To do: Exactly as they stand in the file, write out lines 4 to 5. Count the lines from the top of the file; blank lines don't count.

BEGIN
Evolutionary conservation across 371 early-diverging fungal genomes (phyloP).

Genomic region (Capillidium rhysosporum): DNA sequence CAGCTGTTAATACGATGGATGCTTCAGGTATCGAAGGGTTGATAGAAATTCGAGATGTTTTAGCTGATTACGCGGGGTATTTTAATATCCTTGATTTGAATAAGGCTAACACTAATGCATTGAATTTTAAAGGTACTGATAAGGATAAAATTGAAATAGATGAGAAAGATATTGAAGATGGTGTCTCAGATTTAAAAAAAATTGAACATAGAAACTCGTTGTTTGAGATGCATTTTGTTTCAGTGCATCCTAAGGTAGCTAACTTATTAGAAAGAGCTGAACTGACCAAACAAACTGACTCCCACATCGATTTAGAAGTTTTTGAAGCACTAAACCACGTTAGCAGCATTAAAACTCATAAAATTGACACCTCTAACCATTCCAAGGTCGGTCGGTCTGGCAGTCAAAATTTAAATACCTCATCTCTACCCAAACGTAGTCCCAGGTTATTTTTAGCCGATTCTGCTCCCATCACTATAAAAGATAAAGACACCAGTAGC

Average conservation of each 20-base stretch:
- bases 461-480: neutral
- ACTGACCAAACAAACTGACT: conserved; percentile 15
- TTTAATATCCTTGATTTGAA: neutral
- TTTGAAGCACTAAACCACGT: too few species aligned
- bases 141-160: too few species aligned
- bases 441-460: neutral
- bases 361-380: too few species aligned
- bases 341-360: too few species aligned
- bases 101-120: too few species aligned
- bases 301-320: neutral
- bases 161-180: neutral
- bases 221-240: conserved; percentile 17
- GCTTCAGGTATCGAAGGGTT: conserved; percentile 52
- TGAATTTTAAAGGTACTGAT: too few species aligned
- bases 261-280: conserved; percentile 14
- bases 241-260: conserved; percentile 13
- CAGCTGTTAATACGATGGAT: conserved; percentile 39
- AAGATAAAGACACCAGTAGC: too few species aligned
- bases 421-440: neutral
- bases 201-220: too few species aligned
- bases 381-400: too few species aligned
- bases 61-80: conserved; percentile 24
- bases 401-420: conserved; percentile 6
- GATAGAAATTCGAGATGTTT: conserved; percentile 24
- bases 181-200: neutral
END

- bases 461-480: neutral
- ACTGACCAAACAAACTGACT: conserved; percentile 15